. . . it may be observed that an ideal solution might provide a program adapted to the interests, aptitudes, and motivations of each learner. The experienced instructor, thoroughly familiar with the material and with the general and specific characteristics of the learner, has been recognized as the most efficient programmer, ever since the enunciation of the well-known statement (see note 1) about Mark Hopkins and the log.
To help with your selection of the correct learning activities, select one of the options below:
1. This button will bring up a chart of various elearning activities, to learn more about the chart see, Designing eLearning
2. This button will bring up a chart of various learning activities, to learn more about the chart see, Selecting Learning Activities
3. This button will bring up a media selection flowchart (note that it is kind of old, but may prove useful)
1. The statement comes from U.S. President James Garfield in a speech he gave to Williams College alumni in 1871: "I am not willing that this discussion should close without mention of the value of a true teacher. Give me a log hut, with only a simple bench, Mark Hopkins (who was president of Williams College at the time) on one end and I on the other, and you may have all the buildings, apparatus and libraries without him."
Banathy, B. (1968). Instructional Systems. Palo Alto, California: Fearon Publishers.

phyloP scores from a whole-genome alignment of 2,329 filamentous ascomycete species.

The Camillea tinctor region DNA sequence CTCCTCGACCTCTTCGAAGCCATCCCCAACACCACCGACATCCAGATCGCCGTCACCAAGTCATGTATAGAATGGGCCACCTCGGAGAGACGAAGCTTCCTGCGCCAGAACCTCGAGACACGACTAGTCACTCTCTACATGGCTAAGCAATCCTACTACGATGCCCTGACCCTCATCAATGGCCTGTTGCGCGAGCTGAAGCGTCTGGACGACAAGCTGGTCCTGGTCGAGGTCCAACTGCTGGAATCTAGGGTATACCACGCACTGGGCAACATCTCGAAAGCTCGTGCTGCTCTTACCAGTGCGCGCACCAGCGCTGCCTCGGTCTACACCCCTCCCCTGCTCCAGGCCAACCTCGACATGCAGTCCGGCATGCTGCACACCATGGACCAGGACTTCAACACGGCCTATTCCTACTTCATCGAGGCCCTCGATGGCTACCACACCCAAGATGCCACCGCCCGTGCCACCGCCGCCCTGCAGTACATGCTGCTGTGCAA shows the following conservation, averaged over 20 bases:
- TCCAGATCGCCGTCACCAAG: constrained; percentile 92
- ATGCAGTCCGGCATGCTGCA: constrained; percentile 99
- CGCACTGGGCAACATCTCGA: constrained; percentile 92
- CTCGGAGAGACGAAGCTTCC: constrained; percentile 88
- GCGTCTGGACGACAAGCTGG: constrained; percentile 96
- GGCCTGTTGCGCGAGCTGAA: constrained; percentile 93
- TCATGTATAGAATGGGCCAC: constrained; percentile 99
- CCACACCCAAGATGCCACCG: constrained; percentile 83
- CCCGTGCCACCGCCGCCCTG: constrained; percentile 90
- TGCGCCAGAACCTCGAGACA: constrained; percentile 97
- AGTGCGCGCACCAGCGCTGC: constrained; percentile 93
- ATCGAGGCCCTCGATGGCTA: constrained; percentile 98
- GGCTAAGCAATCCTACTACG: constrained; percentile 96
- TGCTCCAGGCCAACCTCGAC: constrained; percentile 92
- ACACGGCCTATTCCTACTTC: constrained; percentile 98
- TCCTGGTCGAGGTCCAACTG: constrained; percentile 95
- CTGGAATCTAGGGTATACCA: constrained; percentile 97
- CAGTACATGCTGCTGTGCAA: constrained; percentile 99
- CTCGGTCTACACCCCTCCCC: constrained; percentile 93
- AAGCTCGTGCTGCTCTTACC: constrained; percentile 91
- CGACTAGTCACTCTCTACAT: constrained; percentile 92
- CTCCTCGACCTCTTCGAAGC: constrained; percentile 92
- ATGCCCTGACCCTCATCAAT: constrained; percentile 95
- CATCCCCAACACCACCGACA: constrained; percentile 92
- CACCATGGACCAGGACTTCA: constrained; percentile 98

Bonk, C.J., Graham, C.R. (2006). The Handbook of Blended Learning. San Francisco: Pfeiffer.
Clark, R. (2001). Learning from Media: Arguments, Analysis, and Evidence. Greenwich, Connecticut: Information Age Publishing.
Crawford, M.P. (1962). Concepts of Training. Psychological Principles in Systems Development. Edited by Robert Gagne, (p.332).
McSporran, M., King, C. (2005). Blended Is Better: Choosing Educational Delivery Method. Retrieved from: http://hyperdisc.unitec.ac.nz/research/KingMcsporranEdmedia2005.pdf
Rossett, A. (2002). The ASTD eLearning Handbook. New York: McGraw-Hill.
Rossett, A., Sheldon, K. (2001). Beyond The Podium: Delivering Training and Performance to a Digital World. San Francisco: Jossey-Bass/Pfeiffer, p274.
Sitzmann, T., Ely, K. (2009). Web-Based Instruction: Design and Technical Issues which Influence Training Effectiveness. Retrieved from: https://www.moresteam.com/presentations/download/adl2009slides.pdf
Tough, A. (1999). Reflections on the study of adult learning. Paper presented at the 3rd New Approaches to Lifelong Learning (NALL) Conference, University of Toronto: Ontario Institute for Studies in Education, Toronto, Canada.
Vasileiou, I. (1999). Blended Learning: the transformation of Higher Education Curriculum. The Journal for Open and Distance Education and Educational Technology, Volume 5, Number 1.